LifeLock, the identity theft protection firm, promises to keep your sensitive personal information safe from thieves. Over the past five years, the Federal Trade Commission has brought a series of allegations against it, the most recent of which came to a conclusion only late last week. According to the FTC, LifeLock wasn't providing the kind of security its wall-to-wall advertising implied that it did. LifeLock agreed to pay $100 million to settle allegations that it "misled consumers with deceptive advertising" and failed to establish and maintain proper information security requirements to protect its users' sensitive data, the FTC announced last Thursday.

The judgment is the largest monetary award obtained by the FTC in an enforcement of its kind, and it's equal to 47 percent of the $214 million that LifeLock spent on advertising, sales, and marketing in 2014.

As is common in such settlements, LifeLock neither admitted nor denied the FTC charges. "Lifelock believes that it has always fairly described its products and services and worked very hard to protect its consumers," said David Boies, LifeLock's attorney. "It's very important not to lose sight of the fact that there was never a data breach here. No confidential data of any customer was ever hacked or compromised."

History of Problems

LifeLock's latest legal troubles stem from a previous settlement the company made with the FTC and 35 state attorneys general in 2010. That case also involved charges that LifeLock used false claims to promote its identity-theft protection services, and last July, the FTC formally accused LifeLock of violating four terms of that agreement. 

In its 2015 complaint, the FTC also alleged that LifeLock falsely advertised that it protected consumers’ identity 24/7/365 by providing alerts “as soon as” it received any indication there was a problem.

Further details of exactly what LifeLock had allegedly done wrong were not immediately available, because they've been sealed by the court, at LifeLock's request. 

In May of 2014, the company removed its LifeLock Wallet mobile app from the App Store, Amazon Apps, and Google Play after it determined that certain aspects of the product may not have been fully compliant with security standards required of companies that handle credit cards. But Boies said the FTC case is not related to that.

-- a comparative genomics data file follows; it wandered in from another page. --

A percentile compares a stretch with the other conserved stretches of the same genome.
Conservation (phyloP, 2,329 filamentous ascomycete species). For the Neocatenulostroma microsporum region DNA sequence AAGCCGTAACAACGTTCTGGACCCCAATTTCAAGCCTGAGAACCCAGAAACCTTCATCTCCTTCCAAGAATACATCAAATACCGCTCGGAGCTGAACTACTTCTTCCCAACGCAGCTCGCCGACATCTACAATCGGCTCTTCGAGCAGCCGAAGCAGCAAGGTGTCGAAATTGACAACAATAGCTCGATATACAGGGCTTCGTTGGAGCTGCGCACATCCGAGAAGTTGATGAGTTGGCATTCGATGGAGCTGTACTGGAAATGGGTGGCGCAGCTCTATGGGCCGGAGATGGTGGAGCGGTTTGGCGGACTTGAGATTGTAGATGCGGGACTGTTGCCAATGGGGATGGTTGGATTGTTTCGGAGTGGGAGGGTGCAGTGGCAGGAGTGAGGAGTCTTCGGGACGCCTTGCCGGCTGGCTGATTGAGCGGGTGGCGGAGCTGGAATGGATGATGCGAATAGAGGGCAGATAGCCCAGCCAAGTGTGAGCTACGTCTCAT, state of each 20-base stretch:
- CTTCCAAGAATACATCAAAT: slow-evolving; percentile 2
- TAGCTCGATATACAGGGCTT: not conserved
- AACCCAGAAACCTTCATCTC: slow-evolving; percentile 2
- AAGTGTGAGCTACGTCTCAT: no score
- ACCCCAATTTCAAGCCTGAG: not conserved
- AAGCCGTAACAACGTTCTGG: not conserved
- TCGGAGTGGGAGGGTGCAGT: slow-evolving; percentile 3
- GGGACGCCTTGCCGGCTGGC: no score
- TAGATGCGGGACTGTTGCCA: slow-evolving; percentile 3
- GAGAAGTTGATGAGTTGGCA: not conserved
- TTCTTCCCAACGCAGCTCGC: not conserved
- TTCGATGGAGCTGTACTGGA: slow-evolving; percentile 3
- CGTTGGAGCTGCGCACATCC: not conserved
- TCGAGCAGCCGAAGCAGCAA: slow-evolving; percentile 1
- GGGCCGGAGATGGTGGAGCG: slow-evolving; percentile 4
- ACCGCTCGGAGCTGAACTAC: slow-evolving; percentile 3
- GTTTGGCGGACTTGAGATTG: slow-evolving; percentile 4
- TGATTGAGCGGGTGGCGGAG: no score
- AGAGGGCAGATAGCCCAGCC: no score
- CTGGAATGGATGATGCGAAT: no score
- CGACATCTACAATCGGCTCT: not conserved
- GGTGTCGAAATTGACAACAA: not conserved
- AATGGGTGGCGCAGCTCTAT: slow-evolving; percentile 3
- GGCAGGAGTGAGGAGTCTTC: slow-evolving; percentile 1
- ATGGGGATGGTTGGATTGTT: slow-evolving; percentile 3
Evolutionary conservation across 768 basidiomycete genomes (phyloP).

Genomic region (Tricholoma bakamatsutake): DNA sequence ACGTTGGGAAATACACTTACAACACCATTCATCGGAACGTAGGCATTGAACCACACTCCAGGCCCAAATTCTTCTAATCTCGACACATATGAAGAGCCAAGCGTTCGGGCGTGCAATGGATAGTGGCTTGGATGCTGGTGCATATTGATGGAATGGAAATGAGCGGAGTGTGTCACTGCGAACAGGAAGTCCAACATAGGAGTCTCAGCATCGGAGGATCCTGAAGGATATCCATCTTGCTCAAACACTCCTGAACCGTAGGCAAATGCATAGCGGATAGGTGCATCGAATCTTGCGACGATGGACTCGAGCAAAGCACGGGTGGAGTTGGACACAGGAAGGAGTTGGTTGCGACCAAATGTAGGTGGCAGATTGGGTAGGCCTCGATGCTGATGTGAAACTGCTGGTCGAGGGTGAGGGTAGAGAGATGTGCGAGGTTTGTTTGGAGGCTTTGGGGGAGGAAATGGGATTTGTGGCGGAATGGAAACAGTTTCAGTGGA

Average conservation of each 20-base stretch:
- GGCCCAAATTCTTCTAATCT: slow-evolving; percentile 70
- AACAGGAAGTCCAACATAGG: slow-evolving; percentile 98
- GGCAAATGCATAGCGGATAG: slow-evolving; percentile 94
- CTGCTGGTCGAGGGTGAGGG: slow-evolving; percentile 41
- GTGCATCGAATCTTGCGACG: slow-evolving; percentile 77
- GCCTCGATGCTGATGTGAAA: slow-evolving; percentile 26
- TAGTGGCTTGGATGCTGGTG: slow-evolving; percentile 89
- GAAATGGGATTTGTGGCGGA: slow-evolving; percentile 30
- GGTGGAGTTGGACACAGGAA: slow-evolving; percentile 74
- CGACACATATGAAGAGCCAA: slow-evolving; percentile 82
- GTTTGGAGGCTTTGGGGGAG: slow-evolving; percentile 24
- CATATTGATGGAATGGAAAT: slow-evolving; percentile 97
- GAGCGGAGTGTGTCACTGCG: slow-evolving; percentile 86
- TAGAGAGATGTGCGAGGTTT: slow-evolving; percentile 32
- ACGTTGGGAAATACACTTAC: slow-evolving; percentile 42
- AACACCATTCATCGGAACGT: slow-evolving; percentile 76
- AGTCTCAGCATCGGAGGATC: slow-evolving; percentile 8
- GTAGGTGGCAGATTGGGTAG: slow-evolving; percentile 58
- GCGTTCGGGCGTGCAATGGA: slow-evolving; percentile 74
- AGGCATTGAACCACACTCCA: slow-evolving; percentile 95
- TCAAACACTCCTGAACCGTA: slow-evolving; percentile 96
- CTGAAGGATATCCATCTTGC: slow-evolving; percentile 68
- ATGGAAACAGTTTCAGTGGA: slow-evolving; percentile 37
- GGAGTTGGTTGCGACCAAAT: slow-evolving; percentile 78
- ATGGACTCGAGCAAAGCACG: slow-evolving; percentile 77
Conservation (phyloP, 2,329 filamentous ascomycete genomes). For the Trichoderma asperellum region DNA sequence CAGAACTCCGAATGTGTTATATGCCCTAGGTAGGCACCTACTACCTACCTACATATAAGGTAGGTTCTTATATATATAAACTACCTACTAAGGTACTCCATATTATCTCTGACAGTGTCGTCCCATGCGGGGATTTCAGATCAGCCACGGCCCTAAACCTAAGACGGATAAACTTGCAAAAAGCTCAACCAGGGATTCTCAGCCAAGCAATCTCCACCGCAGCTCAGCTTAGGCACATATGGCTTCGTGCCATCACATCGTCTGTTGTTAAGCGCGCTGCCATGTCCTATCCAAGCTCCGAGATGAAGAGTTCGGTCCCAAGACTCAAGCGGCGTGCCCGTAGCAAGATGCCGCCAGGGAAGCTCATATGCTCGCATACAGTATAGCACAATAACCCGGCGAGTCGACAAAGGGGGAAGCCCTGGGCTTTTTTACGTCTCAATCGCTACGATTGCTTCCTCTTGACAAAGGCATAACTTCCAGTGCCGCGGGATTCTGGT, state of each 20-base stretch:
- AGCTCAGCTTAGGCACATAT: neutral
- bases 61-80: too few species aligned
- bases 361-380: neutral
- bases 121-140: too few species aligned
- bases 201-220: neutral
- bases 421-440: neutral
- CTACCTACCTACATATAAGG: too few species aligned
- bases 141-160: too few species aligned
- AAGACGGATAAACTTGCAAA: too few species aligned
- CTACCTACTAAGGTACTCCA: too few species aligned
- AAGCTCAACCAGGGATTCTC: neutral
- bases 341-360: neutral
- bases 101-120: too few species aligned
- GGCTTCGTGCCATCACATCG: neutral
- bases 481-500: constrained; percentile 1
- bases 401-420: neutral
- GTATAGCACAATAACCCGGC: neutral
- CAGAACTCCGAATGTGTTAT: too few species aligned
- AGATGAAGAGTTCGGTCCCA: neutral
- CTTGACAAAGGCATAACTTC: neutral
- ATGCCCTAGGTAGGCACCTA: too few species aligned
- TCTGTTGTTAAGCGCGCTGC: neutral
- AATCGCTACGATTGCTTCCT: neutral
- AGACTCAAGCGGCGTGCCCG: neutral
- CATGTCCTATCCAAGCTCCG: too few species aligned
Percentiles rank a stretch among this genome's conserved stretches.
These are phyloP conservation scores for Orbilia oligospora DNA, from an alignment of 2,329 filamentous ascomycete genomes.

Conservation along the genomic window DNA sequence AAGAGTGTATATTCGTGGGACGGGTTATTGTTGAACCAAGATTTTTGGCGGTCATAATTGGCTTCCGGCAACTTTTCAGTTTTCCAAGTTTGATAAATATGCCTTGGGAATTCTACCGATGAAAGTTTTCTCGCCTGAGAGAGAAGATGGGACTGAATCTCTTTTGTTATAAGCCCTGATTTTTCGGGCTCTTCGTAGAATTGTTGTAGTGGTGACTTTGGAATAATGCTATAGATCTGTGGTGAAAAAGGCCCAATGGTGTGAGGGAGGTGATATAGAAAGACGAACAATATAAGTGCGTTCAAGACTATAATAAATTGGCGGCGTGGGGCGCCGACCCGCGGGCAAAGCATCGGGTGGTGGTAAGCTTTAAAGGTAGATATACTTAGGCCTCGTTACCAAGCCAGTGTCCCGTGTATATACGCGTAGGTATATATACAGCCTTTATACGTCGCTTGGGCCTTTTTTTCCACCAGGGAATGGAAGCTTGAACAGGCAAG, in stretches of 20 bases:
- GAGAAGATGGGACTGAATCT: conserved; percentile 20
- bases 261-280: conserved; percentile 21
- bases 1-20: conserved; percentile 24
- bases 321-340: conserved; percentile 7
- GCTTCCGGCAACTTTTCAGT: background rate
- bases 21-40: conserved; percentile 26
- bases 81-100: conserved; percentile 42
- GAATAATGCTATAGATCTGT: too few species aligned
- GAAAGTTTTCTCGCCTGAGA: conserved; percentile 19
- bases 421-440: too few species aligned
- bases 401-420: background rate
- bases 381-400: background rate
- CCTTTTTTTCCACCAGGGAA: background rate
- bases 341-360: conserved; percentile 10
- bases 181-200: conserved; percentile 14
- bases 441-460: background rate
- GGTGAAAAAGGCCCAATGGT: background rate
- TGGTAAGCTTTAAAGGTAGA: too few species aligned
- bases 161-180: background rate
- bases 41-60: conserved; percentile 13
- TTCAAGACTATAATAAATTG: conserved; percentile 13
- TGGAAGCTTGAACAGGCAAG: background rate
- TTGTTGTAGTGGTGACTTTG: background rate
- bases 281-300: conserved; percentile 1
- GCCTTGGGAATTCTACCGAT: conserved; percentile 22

Protect Yourself for Less

If you're concerned about LifeLock or identity protection services in general, remember that you can take important steps to protect your identity at little or no cost.

Monitor your financial statements and credit reports for suspicious activity that can lead to identity theft. If your credit cards are lost or stolen, you don’t need LifeLock to notify your financial institutions to cancel and replace them. If your Social Security number is out there, we suggest that you put a security freeze on your credit reports at the big three credit bureaus–Equifax, Experian, and TransUnion. That will prevent creditors from accessing your file if a crook tries to open a new account in your name. Without access, creditors are likely to deny a credit application. If you’re not yet a victim of identity theft, you might have to pay $3 to $20 (depending on where you live) to freeze your accounts at each bureau. When you apply for new credit, insurance, or utility service, there might be similar fees to remove the freeze.

But there is usually no charge if you’re already a victim of ID theft. Credit bureaus consider credit- and debit-card theft as identity theft, so it should be easier for you to get free freezes. You generally must provide a police report to prove your claim, so make sure you file one right after your credit or debit card or wallet is stolen. Ditto if your home has been burglarized; your computer, cell phone, or other device has been lost or stolen; you receive notification that your personal data has been breached; or you discover unauthorized transactions in your bank or investment accounts. 

Visit our Internet security guide for comprehensive advice about identity theft, malware, privacy, and cybercrime related to your personal finances. 

Editor's note: This report was updated on December 21, 2015 to include further comment from LifeLock.